19 March, 2008. Deck and cockpit.
A few more pictures. The basic shape of the cockpit is in place. It’s a nice big one, with plenty of space to sit comfortably.
All the winches will be positioned so they can be operated from the cockpit. Also all lines like halyards, sheets, furler lines, reef lines, etc. will be brought back here, so the operation of ‘Waratah’ will be safe and comfortable.
16 March, 2008. Building of the deck.
A few more pictures of the construction of the deck of S/V ‘Waratah’. The last picture with the 7 year old son of Fanie the grinderman standing next to the rudder skeg, gives a good idea of the size of this beautiful hull.
12 March, 2008. Turning of the hull.
Yesterday was the big day. The hull of ‘Waratah’ had to be turned. And turned she was. It had to be done by using only chain block tackle, because a crane could not have accessed the building. On top of that the roof trusses were not strong enough to lift from, so the total of 7 chain blocks had to be attached to the upright columns.
Once the whole setup was rigged and prepared, Wynand and his team turned her in 1,5 hours! Another milestone achieved.
5 March, 2008. The Team that makes it all happen.
My report on the building of S/V ‘Waratah’ would not be complete without putting the people that build her, under the leadership and supervision of Wynand, in the spot light. Here is the team that made it happen so far:
From left to right:
Tall bearded fellow – Pieter, Boilermaker assistant, tea boy, girl Friday
Red Cap – Joseph, general helper
Thumb up – Fanie, grinder man and general helper
Center with red shirt – Wynand
Springbok jersey – Rudie, our CO2 welder
Far right – Tony, boilermaker and pal
24 February, 2008. Hull progress.
Some more pictures of the hull of ‘Waratah’. The keel is quite impressive. It will be ballasted with 4000 kg of lead. Integrated in the keel will be two tanks for water (total capacity 500 liters) and two fuel tanks (total capacity 440 liters).
18 February, 2008. Hull plating.
Another update on S/V ‘Waratah’. Most of the hull plating is in place now, with only the bow and transom to be finished before the final welding phase can start.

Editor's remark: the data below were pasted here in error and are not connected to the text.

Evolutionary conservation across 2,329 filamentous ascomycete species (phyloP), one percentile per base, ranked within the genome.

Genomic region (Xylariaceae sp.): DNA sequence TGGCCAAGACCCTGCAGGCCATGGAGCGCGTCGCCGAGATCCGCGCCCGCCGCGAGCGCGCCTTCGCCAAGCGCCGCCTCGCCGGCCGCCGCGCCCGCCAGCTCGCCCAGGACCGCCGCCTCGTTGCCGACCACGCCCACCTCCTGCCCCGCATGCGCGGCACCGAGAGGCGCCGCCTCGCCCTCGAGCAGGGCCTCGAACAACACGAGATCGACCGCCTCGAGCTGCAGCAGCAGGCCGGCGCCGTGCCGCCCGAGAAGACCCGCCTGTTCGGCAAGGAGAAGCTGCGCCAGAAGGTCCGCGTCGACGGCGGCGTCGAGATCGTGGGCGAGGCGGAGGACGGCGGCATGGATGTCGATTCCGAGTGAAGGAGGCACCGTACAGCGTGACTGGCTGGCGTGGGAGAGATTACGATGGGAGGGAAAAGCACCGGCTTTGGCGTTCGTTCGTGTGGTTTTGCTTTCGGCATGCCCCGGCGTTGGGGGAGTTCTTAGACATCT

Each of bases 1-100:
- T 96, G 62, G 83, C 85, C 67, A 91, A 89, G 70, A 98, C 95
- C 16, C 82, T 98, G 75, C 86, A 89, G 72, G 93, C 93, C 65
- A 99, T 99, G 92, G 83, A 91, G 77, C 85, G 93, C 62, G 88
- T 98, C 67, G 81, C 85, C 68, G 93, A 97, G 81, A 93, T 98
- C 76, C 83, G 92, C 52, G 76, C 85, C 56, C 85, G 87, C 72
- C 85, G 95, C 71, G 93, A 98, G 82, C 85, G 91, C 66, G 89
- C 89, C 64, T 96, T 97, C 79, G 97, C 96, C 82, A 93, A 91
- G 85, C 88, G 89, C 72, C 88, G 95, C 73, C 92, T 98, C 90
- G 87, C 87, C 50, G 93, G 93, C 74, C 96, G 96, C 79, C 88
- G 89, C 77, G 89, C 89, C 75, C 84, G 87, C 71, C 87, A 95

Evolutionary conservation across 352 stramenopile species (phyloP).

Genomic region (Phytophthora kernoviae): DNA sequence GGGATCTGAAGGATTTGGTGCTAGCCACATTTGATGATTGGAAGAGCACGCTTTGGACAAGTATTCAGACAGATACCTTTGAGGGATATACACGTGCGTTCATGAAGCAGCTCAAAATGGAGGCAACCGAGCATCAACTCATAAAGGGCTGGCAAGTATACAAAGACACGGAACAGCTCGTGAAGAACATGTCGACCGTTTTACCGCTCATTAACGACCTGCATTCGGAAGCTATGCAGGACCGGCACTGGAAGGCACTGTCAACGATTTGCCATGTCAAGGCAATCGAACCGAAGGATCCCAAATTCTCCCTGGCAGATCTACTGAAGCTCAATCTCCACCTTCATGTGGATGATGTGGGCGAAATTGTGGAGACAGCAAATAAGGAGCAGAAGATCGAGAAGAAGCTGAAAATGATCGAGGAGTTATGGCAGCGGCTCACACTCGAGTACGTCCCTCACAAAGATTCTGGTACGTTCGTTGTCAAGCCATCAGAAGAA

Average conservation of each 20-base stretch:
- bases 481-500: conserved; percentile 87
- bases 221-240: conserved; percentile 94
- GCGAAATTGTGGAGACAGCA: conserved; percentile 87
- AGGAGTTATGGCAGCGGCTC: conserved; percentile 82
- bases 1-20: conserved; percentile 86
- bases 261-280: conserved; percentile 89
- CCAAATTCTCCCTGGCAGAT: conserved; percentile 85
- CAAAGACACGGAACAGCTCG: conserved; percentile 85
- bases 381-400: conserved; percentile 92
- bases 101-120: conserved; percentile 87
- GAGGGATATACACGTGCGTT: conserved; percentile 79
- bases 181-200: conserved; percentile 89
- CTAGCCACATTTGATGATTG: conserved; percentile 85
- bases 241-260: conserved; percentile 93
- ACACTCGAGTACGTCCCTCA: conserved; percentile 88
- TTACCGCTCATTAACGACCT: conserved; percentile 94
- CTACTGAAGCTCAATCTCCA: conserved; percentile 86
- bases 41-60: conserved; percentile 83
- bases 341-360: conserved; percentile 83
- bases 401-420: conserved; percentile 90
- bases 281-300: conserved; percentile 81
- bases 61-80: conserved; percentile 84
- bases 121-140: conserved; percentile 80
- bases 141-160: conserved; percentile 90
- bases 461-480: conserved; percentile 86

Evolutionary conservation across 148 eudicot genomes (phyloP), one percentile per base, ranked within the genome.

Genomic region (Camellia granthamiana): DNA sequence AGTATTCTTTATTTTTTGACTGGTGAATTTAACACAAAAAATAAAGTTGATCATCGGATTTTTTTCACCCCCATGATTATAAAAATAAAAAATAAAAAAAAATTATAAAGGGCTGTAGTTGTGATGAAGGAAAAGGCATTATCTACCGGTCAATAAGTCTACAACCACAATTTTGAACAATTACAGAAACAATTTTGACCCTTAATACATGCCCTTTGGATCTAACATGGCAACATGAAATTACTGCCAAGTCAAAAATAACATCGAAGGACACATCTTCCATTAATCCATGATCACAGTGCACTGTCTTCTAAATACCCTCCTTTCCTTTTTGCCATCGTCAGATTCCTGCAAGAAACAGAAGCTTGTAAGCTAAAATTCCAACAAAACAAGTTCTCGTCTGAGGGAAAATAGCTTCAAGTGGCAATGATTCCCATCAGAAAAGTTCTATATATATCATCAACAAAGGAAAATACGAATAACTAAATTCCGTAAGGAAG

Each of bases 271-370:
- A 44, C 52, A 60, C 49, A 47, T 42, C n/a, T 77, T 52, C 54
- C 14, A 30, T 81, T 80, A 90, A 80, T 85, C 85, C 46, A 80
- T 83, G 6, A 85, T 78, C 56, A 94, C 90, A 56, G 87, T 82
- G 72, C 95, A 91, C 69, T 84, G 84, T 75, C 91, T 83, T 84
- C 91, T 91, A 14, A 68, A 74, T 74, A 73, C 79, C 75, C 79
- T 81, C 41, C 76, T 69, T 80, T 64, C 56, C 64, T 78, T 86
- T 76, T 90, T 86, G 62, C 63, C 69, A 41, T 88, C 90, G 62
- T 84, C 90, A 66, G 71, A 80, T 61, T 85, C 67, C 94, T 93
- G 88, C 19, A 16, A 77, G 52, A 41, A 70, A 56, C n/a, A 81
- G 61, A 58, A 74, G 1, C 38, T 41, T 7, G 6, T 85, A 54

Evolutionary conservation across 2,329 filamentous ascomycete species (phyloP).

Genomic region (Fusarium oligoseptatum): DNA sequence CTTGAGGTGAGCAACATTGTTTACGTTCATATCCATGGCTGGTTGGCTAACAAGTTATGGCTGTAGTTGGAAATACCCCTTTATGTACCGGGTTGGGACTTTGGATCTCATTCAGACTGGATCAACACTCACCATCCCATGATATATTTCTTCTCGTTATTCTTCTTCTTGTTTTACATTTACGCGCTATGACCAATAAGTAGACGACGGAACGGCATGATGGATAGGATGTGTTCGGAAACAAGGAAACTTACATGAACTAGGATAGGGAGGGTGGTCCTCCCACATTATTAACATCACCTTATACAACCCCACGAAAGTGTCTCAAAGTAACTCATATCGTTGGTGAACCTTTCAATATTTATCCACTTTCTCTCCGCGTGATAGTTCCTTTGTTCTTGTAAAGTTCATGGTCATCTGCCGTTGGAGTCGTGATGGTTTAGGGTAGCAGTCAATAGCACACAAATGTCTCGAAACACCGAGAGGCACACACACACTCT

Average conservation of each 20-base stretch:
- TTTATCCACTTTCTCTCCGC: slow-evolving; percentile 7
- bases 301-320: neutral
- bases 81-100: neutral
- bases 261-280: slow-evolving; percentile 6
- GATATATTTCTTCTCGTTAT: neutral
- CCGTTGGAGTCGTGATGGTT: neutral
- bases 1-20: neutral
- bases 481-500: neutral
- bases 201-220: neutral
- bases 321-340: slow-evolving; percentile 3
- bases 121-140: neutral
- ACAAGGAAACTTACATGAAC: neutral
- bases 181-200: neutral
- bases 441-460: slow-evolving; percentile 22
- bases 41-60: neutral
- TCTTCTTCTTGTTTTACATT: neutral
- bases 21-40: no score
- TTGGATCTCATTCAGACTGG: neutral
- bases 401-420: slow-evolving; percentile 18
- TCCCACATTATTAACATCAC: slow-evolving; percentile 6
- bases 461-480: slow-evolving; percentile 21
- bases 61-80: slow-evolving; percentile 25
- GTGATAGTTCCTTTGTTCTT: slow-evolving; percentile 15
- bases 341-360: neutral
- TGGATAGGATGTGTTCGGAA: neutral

Meanwhile also the Yanmar engine has arrived in Cape Town. We have ordered the Balmar marine alternator for the house bank (24 VDC, 140A), main battery charger, and temperature sensors for batteries (for charge monitoring) and alternator from C-Dynamics, also in Cape Town.
C-Dynamics will also supply the main part of the electrical equipment, like battery monitor, converters and inverters, switch and fuse boards, batteries, insulation transformer etc.
We need the alternator to be fitted with the correct brackets and pulleys to the Yanmar engine, prior to shipment to Welkom.
1 February, 2008. A hull takes shape.
A few more pictures of the progress in building ‘Waratah’. All the frames are up now, and the longitudinal stringers in place. In the next few days the frame will be further stiffened with flat bars and angle bars. Then the strongback has to be checked again for being absolutely level, before the hull plating can start. If all goes well, this will be Monday February 4.
25 January, 2008. The ‘skeleton’ of Waratah.
Despite flooding and power outages in Welkom, the ’skeleton’ of S/V ‘Waratah’ is coming along nicely. The pictures show the first 8 frames mounted on the strongback. Clearly visible are the cut out slots for the longitudinal stringers. The strongback is completely level. Accurate lofting of the frames, and ensuring an absolute level ‘building foundation’ are maybe the most important steps in the construction of a steel hull. Wynand is doing an excellent job!